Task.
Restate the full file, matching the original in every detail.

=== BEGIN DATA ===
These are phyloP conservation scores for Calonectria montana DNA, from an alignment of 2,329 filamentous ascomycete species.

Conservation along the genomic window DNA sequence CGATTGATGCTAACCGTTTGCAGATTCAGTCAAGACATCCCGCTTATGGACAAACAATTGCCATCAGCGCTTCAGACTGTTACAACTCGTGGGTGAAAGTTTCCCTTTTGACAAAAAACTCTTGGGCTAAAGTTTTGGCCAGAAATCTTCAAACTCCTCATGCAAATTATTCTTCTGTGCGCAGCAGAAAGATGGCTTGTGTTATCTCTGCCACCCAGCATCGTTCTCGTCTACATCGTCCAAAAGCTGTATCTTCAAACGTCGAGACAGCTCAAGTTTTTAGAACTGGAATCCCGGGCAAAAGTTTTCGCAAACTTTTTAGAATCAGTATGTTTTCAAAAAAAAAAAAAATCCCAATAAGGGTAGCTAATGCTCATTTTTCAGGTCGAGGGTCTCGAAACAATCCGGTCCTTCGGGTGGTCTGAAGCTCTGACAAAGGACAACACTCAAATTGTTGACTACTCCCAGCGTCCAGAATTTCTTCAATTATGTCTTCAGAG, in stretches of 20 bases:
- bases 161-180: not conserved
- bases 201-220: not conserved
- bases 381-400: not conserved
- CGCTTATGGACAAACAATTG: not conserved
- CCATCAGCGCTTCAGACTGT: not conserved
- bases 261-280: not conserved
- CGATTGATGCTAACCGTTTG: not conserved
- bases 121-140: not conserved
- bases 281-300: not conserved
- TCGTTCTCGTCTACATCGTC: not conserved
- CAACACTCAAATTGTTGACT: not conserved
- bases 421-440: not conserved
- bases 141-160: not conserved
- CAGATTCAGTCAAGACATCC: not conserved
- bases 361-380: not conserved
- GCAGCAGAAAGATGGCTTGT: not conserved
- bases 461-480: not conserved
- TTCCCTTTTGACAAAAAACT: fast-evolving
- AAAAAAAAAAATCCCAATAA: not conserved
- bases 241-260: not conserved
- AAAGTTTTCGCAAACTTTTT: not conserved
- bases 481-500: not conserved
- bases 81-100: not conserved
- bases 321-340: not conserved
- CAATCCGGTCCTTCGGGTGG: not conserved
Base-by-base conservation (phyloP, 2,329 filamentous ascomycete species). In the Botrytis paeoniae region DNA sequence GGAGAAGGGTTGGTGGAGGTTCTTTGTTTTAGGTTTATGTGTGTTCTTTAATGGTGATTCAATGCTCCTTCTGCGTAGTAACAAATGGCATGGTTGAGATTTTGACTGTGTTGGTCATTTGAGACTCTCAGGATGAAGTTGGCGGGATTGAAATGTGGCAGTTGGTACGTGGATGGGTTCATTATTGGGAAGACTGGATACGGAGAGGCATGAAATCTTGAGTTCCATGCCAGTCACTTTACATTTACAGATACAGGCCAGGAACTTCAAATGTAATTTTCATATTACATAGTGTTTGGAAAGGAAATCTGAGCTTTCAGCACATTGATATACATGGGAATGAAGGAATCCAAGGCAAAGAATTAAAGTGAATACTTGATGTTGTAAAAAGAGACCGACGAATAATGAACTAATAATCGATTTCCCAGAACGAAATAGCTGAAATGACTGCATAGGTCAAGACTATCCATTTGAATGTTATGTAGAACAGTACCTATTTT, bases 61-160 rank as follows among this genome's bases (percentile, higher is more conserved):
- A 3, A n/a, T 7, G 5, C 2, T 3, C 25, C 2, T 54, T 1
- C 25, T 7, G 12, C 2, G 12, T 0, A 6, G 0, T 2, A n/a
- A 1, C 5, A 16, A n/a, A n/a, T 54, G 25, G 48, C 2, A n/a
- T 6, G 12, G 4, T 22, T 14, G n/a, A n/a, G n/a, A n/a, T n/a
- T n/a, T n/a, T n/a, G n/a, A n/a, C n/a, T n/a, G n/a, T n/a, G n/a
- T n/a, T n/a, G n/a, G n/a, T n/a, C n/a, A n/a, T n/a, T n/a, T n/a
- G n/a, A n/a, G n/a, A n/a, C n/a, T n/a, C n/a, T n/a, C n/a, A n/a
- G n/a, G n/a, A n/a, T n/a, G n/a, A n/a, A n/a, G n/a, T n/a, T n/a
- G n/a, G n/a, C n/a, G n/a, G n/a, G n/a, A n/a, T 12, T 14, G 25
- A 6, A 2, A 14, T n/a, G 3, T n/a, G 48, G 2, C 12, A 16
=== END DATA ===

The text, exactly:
These are phyloP conservation scores for Calonectria montana DNA, from an alignment of 2,329 filamentous ascomycete species.

Conservation along the genomic window DNA sequence CGATTGATGCTAACCGTTTGCAGATTCAGTCAAGACATCCCGCTTATGGACAAACAATTGCCATCAGCGCTTCAGACTGTTACAACTCGTGGGTGAAAGTTTCCCTTTTGACAAAAAACTCTTGGGCTAAAGTTTTGGCCAGAAATCTTCAAACTCCTCATGCAAATTATTCTTCTGTGCGCAGCAGAAAGATGGCTTGTGTTATCTCTGCCACCCAGCATCGTTCTCGTCTACATCGTCCAAAAGCTGTATCTTCAAACGTCGAGACAGCTCAAGTTTTTAGAACTGGAATCCCGGGCAAAAGTTTTCGCAAACTTTTTAGAATCAGTATGTTTTCAAAAAAAAAAAAAATCCCAATAAGGGTAGCTAATGCTCATTTTTCAGGTCGAGGGTCTCGAAACAATCCGGTCCTTCGGGTGGTCTGAAGCTCTGACAAAGGACAACACTCAAATTGTTGACTACTCCCAGCGTCCAGAATTTCTTCAATTATGTCTTCAGAG, in stretches of 20 bases:
- bases 161-180: not conserved
- bases 201-220: not conserved
- bases 381-400: not conserved
- CGCTTATGGACAAACAATTG: not conserved
- CCATCAGCGCTTCAGACTGT: not conserved
- bases 261-280: not conserved
- CGATTGATGCTAACCGTTTG: not conserved
- bases 121-140: not conserved
- bases 281-300: not conserved
- TCGTTCTCGTCTACATCGTC: not conserved
- CAACACTCAAATTGTTGACT: not conserved
- bases 421-440: not conserved
- bases 141-160: not conserved
- CAGATTCAGTCAAGACATCC: not conserved
- bases 361-380: not conserved
- GCAGCAGAAAGATGGCTTGT: not conserved
- bases 461-480: not conserved
- TTCCCTTTTGACAAAAAACT: fast-evolving
- AAAAAAAAAAATCCCAATAA: not conserved
- bases 241-260: not conserved
- AAAGTTTTCGCAAACTTTTT: not conserved
- bases 481-500: not conserved
- bases 81-100: not conserved
- bases 321-340: not conserved
- CAATCCGGTCCTTCGGGTGG: not conserved
Base-by-base conservation (phyloP, 2,329 filamentous ascomycete species). In the Botrytis paeoniae region DNA sequence GGAGAAGGGTTGGTGGAGGTTCTTTGTTTTAGGTTTATGTGTGTTCTTTAATGGTGATTCAATGCTCCTTCTGCGTAGTAACAAATGGCATGGTTGAGATTTTGACTGTGTTGGTCATTTGAGACTCTCAGGATGAAGTTGGCGGGATTGAAATGTGGCAGTTGGTACGTGGATGGGTTCATTATTGGGAAGACTGGATACGGAGAGGCATGAAATCTTGAGTTCCATGCCAGTCACTTTACATTTACAGATACAGGCCAGGAACTTCAAATGTAATTTTCATATTACATAGTGTTTGGAAAGGAAATCTGAGCTTTCAGCACATTGATATACATGGGAATGAAGGAATCCAAGGCAAAGAATTAAAGTGAATACTTGATGTTGTAAAAAGAGACCGACGAATAATGAACTAATAATCGATTTCCCAGAACGAAATAGCTGAAATGACTGCATAGGTCAAGACTATCCATTTGAATGTTATGTAGAACAGTACCTATTTT, bases 61-160 rank as follows among this genome's bases (percentile, higher is more conserved):
- A 3, A n/a, T 7, G 5, C 2, T 3, C 25, C 2, T 54, T 1
- C 25, T 7, G 12, C 2, G 12, T 0, A 6, G 0, T 2, A n/a
- A 1, C 5, A 16, A n/a, A n/a, T 54, G 25, G 48, C 2, A n/a
- T 6, G 12, G 4, T 22, T 14, G n/a, A n/a, G n/a, A n/a, T n/a
- T n/a, T n/a, T n/a, G n/a, A n/a, C n/a, T n/a, G n/a, T n/a, G n/a
- T n/a, T n/a, G n/a, G n/a, T n/a, C n/a, A n/a, T n/a, T n/a, T n/a
- G n/a, A n/a, G n/a, A n/a, C n/a, T n/a, C n/a, T n/a, C n/a, A n/a
- G n/a, G n/a, A n/a, T n/a, G n/a, A n/a, A n/a, G n/a, T n/a, T n/a
- G n/a, G n/a, C n/a, G n/a, G n/a, G n/a, A n/a, T 12, T 14, G 25
- A 6, A 2, A 14, T n/a, G 3, T n/a, G 48, G 2, C 12, A 16